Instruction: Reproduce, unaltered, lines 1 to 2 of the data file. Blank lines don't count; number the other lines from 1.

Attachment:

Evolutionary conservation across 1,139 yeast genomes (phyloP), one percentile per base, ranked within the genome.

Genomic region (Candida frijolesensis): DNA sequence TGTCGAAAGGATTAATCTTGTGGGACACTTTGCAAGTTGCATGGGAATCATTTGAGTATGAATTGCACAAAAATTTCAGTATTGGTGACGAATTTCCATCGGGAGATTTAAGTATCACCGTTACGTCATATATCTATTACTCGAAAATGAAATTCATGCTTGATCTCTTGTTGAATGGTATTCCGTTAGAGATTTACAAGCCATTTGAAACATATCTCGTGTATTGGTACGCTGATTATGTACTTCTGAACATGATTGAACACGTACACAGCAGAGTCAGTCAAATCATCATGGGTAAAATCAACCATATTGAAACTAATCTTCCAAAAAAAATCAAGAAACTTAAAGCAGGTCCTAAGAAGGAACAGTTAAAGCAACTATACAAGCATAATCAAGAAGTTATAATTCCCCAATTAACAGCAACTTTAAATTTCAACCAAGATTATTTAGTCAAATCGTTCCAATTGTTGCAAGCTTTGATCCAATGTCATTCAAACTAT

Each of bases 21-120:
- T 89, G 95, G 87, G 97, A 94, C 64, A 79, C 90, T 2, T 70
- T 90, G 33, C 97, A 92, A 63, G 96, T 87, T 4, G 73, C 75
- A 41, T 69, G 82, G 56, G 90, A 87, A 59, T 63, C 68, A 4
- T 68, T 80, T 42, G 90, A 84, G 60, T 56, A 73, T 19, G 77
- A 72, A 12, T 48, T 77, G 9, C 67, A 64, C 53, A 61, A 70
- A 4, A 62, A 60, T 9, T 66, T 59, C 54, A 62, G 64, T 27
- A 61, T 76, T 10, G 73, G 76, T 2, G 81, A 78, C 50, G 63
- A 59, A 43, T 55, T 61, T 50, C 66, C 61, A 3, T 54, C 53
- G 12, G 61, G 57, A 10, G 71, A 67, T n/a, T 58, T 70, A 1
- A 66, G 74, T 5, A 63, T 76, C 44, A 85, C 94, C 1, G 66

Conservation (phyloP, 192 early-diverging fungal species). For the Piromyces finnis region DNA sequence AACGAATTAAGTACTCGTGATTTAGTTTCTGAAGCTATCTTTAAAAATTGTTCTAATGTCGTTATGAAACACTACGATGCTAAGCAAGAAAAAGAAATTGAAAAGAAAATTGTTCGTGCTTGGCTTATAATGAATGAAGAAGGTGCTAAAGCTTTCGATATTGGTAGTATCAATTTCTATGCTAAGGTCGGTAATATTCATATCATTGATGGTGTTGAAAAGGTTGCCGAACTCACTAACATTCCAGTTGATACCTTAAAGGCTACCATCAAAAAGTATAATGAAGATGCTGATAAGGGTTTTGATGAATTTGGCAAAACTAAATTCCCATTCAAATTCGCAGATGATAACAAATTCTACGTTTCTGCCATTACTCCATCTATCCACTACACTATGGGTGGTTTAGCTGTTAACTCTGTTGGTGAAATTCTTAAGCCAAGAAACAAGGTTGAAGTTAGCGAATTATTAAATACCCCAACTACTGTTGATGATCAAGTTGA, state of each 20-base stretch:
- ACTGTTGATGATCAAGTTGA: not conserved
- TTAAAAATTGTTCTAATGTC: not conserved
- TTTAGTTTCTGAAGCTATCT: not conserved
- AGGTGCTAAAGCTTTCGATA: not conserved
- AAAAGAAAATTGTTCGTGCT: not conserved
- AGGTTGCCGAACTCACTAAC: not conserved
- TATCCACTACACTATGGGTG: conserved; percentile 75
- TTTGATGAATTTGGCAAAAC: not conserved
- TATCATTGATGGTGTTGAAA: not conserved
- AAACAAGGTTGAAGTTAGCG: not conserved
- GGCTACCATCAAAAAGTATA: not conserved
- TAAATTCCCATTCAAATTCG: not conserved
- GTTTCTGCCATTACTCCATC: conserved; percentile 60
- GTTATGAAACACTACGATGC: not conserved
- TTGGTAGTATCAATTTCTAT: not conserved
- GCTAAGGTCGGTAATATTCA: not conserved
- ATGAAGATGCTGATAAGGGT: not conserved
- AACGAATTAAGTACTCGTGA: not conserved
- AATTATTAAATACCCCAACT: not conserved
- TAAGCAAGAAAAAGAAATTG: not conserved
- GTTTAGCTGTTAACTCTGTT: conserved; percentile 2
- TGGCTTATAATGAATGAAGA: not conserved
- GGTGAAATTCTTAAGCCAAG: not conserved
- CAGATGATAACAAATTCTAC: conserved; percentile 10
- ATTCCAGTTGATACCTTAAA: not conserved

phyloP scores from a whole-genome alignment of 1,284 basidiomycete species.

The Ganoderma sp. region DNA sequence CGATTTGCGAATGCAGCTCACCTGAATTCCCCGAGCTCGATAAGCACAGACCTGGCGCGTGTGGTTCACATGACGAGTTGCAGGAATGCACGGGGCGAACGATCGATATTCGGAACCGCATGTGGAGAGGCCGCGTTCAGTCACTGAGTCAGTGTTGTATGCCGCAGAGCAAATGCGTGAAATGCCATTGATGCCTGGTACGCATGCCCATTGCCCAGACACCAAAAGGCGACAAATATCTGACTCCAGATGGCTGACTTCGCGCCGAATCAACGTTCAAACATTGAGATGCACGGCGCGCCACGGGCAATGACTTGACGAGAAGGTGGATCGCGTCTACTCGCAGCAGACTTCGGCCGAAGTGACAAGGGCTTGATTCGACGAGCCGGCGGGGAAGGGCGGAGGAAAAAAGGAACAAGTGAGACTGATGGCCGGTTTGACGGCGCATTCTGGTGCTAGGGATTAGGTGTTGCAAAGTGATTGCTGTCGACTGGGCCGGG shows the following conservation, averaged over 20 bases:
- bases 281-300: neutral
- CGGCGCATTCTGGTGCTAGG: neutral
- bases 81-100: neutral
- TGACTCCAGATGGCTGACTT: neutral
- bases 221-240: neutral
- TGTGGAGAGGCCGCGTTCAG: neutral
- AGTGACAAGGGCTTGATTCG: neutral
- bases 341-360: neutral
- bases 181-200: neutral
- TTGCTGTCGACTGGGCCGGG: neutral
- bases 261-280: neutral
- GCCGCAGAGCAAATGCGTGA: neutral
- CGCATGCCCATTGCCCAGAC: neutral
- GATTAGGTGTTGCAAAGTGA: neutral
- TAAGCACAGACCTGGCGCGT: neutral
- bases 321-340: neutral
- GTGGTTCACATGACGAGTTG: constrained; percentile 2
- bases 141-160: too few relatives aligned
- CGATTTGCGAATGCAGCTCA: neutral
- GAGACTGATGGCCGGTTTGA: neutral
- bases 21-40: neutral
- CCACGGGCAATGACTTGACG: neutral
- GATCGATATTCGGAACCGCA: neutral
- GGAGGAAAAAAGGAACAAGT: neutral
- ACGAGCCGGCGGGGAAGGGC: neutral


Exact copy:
Evolutionary conservation across 1,139 yeast genomes (phyloP), one percentile per base, ranked within the genome.

Genomic region (Candida frijolesensis): DNA sequence TGTCGAAAGGATTAATCTTGTGGGACACTTTGCAAGTTGCATGGGAATCATTTGAGTATGAATTGCACAAAAATTTCAGTATTGGTGACGAATTTCCATCGGGAGATTTAAGTATCACCGTTACGTCATATATCTATTACTCGAAAATGAAATTCATGCTTGATCTCTTGTTGAATGGTATTCCGTTAGAGATTTACAAGCCATTTGAAACATATCTCGTGTATTGGTACGCTGATTATGTACTTCTGAACATGATTGAACACGTACACAGCAGAGTCAGTCAAATCATCATGGGTAAAATCAACCATATTGAAACTAATCTTCCAAAAAAAATCAAGAAACTTAAAGCAGGTCCTAAGAAGGAACAGTTAAAGCAACTATACAAGCATAATCAAGAAGTTATAATTCCCCAATTAACAGCAACTTTAAATTTCAACCAAGATTATTTAGTCAAATCGTTCCAATTGTTGCAAGCTTTGATCCAATGTCATTCAAACTAT